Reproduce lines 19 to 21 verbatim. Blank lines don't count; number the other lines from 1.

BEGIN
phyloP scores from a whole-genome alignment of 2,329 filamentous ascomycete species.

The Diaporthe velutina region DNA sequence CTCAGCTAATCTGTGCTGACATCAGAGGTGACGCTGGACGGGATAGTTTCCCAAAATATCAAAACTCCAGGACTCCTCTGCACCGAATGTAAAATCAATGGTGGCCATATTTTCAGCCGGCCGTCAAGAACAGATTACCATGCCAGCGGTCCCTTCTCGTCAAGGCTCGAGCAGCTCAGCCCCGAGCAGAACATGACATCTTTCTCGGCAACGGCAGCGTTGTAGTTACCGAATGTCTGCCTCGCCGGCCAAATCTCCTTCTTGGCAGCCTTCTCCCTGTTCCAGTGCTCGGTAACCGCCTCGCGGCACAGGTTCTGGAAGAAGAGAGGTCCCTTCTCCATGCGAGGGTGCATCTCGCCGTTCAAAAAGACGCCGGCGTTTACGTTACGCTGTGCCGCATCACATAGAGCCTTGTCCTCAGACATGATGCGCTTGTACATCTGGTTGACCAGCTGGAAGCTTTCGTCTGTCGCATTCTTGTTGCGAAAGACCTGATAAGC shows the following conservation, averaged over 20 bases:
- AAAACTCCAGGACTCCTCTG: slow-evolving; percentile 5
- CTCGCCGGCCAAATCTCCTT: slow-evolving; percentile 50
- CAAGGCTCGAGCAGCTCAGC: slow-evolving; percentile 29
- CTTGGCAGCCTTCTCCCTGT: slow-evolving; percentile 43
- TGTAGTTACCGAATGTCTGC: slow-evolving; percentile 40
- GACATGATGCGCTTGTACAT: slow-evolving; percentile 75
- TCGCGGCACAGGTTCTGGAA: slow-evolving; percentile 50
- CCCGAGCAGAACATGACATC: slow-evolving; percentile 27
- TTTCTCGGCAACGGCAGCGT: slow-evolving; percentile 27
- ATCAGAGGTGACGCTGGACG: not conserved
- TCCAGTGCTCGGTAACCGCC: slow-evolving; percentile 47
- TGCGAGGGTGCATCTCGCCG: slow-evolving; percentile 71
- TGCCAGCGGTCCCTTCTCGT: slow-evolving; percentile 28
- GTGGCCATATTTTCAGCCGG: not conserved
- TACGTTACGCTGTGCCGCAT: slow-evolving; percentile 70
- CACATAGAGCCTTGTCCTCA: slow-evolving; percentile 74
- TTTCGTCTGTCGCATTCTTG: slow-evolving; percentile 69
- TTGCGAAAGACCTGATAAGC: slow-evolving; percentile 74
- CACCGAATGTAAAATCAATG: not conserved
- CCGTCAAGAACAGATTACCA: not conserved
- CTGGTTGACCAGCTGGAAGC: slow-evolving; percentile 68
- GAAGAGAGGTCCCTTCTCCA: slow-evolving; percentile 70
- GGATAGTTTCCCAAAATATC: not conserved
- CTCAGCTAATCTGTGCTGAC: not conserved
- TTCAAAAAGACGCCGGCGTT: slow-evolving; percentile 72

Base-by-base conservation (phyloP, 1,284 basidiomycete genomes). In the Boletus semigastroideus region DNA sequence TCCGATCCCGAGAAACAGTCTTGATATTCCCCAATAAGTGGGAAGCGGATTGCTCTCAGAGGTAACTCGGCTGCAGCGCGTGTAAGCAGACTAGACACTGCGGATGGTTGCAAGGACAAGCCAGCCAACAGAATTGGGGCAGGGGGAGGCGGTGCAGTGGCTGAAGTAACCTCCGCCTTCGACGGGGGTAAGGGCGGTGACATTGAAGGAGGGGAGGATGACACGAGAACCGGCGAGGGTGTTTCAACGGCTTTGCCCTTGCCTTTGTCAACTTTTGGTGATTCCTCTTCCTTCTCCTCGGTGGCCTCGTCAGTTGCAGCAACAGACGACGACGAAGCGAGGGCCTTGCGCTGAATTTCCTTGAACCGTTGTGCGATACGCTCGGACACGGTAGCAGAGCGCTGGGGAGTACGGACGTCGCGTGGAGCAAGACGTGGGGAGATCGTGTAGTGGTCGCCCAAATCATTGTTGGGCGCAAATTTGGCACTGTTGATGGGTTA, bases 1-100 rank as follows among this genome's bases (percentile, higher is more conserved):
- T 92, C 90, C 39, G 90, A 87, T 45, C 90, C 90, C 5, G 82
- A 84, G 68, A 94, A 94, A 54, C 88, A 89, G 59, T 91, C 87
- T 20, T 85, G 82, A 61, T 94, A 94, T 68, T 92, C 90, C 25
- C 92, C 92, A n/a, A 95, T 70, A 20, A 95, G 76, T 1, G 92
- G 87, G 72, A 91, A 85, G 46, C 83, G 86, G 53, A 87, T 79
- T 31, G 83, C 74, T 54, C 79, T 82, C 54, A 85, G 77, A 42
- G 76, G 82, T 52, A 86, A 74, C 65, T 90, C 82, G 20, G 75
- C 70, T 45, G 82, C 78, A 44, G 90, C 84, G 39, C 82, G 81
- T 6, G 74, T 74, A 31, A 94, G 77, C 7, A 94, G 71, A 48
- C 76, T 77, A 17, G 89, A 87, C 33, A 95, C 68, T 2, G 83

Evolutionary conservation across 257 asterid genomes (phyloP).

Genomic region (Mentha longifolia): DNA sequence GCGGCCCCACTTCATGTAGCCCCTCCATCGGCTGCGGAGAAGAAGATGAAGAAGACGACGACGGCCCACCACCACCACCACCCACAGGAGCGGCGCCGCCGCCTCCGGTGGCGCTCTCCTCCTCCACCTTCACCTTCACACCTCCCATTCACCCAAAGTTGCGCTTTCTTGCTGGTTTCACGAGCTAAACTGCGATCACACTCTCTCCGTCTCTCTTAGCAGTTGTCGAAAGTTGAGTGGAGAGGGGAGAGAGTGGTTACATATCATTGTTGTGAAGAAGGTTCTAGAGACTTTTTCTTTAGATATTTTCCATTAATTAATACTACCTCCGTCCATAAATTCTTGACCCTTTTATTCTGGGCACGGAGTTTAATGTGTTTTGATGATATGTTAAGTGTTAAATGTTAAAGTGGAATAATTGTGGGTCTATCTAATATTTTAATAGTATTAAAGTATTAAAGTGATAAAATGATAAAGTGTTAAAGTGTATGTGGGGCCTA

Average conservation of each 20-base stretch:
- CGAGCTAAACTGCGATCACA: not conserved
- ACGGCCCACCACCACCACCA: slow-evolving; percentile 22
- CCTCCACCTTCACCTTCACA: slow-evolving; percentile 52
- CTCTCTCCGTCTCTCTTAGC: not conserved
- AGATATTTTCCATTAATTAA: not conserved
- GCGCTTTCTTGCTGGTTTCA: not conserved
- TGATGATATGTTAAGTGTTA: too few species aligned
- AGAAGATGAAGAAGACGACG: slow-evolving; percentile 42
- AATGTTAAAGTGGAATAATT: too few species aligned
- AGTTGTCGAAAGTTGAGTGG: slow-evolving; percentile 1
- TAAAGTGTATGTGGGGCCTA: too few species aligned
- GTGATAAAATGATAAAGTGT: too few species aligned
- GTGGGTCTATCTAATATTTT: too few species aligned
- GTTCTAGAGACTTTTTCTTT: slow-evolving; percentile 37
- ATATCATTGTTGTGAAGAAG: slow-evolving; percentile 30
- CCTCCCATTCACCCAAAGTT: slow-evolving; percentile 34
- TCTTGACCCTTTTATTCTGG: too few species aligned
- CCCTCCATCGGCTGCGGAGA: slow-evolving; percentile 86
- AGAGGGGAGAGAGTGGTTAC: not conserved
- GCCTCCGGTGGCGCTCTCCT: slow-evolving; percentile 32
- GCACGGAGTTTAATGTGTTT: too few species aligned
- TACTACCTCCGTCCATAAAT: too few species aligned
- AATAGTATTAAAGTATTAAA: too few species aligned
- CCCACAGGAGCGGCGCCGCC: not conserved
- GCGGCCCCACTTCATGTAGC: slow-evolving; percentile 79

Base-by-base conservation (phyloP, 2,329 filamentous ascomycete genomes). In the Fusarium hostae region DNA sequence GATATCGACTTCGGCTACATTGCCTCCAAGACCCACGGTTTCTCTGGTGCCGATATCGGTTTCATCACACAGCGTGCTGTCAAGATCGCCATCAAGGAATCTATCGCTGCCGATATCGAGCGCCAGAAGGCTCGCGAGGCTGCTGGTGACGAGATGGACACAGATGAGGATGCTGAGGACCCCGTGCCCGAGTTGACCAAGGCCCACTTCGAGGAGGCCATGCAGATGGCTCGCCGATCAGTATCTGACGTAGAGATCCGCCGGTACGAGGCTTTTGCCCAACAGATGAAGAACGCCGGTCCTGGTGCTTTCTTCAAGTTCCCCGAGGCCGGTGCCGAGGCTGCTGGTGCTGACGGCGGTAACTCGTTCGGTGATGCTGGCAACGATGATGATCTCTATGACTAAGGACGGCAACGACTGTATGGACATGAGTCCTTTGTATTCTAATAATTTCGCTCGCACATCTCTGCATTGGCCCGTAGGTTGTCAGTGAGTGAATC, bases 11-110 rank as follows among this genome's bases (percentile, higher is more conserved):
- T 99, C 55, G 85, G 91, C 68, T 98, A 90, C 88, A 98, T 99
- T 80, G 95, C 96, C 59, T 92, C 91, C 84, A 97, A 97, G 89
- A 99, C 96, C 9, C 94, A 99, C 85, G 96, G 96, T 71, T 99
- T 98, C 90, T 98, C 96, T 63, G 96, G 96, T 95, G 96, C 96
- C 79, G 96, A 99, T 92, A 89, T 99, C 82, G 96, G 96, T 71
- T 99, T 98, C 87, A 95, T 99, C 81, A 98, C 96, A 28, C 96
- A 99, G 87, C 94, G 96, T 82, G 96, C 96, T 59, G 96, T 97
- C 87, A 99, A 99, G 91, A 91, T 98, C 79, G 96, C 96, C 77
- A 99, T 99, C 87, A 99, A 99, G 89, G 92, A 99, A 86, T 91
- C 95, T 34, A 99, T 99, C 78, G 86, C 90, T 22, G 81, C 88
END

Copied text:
- TTTCGTCTGTCGCATTCTTG: slow-evolving; percentile 69
- TTGCGAAAGACCTGATAAGC: slow-evolving; percentile 74
- CACCGAATGTAAAATCAATG: not conserved